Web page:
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Canine recurrent flank alopecia is a non-inflammatory, non-scarring alopecia of unknown aetiology and has a visually striking clinical presentation. Although this disease entity is relatively common in
the northern hemisphere, there is only scant information in the literature regarding case descriptions.
The aim of this article was to review the literature and to describe clinical presentations recognized in practice, which are not always extensively documented in the literature.
If a dog is presented for a first episode of canine recurrent flank alopecia (CRFA) with the typical clinical presentation, then endocrinopathies, such as hypothyroidism, breed specific hair cycle abnormalities, colour dilution alopecia, post-shaving arrest, erythema ab igne ...
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by Sophie Vandenabeele, Jan Declercq, Hilde De Cock, Sylvie Daminet
It is of interest that certain breeds that are predisposed for canine recurrent flank alopecia CRFA, such as the Boxer, Airedale and German pointers, are also predisposed for hypothyroidism. ...
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In active lesions, the fairly typical histopathological changes consist of infundibular hyperkeratosis extending to secondary follicles and sometimes even into the sebaceous gland ducts. The hair follicles demonstrate an atrophic base and may be malformed. ...
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In practice, the typical clinical presentation of canine
recurrent flank alopecia is a
bilateral symmetrical, ...
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Canine recurrent flank alopecia:
a synthesis of theory and practice
Volume 25(4), Winter 2015
DVM Dip ACVD Dip ECVD PhD
Department of Small Animal Medicine and Clinical Biology
University of Ghent,
133 Salisbury Avenue,
Sophie Vandenabeele obtained her veterinary degree from the University of Ghent Veterinary Faculty in 1999. In 2001, she started her residency in veterinary dermatology at the University of Davis California, where she became Diplomate of the American College of Veterinary Dermatology in 2004. In 2004, she became lecturer in dermatology at the Department of Small Animal Medicine and Clinical Biology at the University of Ghent Veterinary Faculty. In 2006, she became diplomate of the European College of Veterinary Dermatology. In 2009, she became head of the Dermatology Unit and in 2014, she defended her PhD on New insights in canine recurrent flank alopecia.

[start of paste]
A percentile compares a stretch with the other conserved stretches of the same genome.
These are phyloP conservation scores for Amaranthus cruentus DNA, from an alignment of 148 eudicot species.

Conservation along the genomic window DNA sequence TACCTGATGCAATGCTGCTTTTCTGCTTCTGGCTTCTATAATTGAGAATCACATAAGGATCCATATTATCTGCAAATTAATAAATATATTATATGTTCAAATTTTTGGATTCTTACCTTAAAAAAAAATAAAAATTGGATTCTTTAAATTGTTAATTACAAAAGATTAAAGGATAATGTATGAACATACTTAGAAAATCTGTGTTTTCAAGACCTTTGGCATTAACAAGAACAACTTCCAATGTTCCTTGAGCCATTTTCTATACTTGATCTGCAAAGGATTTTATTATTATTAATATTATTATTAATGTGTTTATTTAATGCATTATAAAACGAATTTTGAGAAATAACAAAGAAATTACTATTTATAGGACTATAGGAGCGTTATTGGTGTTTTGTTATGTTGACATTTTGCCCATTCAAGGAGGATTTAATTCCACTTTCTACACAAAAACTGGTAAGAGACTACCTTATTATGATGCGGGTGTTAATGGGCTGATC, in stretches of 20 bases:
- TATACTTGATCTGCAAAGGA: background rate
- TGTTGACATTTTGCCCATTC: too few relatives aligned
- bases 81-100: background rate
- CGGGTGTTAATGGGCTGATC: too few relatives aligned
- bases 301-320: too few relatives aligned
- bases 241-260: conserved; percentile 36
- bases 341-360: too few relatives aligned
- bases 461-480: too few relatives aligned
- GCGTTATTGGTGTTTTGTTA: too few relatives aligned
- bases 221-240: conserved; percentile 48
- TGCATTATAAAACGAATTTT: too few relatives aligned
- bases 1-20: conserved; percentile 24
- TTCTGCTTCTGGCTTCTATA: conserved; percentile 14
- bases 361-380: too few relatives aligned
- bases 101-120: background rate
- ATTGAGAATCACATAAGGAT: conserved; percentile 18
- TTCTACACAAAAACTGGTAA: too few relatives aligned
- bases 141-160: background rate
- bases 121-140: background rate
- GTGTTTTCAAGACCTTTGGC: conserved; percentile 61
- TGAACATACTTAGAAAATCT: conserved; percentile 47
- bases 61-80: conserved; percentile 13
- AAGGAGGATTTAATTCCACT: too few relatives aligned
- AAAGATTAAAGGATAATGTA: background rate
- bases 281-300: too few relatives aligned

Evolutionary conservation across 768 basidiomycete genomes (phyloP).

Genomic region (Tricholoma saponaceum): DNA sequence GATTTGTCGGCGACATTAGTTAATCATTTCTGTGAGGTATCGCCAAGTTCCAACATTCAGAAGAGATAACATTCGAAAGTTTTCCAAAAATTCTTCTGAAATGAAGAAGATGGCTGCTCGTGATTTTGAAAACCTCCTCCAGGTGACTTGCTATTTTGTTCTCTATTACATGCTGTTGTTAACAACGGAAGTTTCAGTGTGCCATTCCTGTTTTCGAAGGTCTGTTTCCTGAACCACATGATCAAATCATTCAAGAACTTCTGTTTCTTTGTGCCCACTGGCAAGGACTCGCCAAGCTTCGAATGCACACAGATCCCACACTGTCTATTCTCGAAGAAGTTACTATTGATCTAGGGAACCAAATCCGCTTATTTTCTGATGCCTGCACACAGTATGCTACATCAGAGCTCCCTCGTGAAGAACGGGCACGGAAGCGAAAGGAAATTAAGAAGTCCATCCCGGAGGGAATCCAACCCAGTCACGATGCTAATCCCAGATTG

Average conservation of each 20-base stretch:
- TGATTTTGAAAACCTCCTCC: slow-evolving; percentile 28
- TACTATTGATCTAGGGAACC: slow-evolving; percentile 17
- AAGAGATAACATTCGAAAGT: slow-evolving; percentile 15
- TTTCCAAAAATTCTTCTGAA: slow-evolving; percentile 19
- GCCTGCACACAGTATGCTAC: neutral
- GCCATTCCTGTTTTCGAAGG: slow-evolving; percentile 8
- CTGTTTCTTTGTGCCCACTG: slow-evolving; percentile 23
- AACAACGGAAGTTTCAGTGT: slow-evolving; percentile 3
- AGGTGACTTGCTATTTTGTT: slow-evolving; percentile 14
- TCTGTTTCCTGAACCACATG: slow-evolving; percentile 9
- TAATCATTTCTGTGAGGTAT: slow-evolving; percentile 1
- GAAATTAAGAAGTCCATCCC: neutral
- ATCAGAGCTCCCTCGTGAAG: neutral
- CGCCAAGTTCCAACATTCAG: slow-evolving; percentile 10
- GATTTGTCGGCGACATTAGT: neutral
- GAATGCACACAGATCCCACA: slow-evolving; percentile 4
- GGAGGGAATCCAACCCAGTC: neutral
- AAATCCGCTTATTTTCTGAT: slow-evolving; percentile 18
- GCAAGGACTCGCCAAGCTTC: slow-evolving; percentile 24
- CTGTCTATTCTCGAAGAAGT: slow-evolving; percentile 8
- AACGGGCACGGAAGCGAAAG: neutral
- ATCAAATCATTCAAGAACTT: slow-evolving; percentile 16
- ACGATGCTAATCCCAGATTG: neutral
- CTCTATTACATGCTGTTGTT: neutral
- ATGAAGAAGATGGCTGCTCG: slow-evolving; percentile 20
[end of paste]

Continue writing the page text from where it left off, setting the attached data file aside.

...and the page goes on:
* This paper originally appeared in
Vlaams Diergeneeskundig Tijdschrift, 2014 (83): 275-283
Flank alopecia with interface dermatitis in a 3-year-old English bulldog. Note the thoracolumbar distribution of the lesions with the presence of crusted depigmented plaques within the alopecic area (Picture courtesy of Anja Bonte)
If a dog is presented for a first episode of canine recurrent flank alopecia (CRFA) with the typical clinical presentation, then endocrinopathies, such as hypothyroidism, breed specific hair cycle abnormalities, colour dilution alopecia, post-shaving arrest, erythema ab igne (chronic radiant heat dermatitis), glucocorticoid injection reaction and post-rabies vaccination panniculitis need to be ruled out.
Generalized presentation of canine recurrent flank alopecia in a wirehaired pointer.
Note alopecia of the pinnae, flanks and distal extremities.
It is of interest that certain breeds that are predisposed for canine recurrent flank alopecia CRFA, such as the Boxer, Airedale and German pointers, are also predisposed for hypothyroidism. Hypothyroidism usually presents as a slowly progressive alopecia, as opposed to the rapid onset of alopecia in CRFA. Usually, other coat changes are present in hypothyroid dogs such as a scaly or dull and brittle hair coat. Concurrent pyoderma and otitis are an occasional complaint in hypothyroid dogs.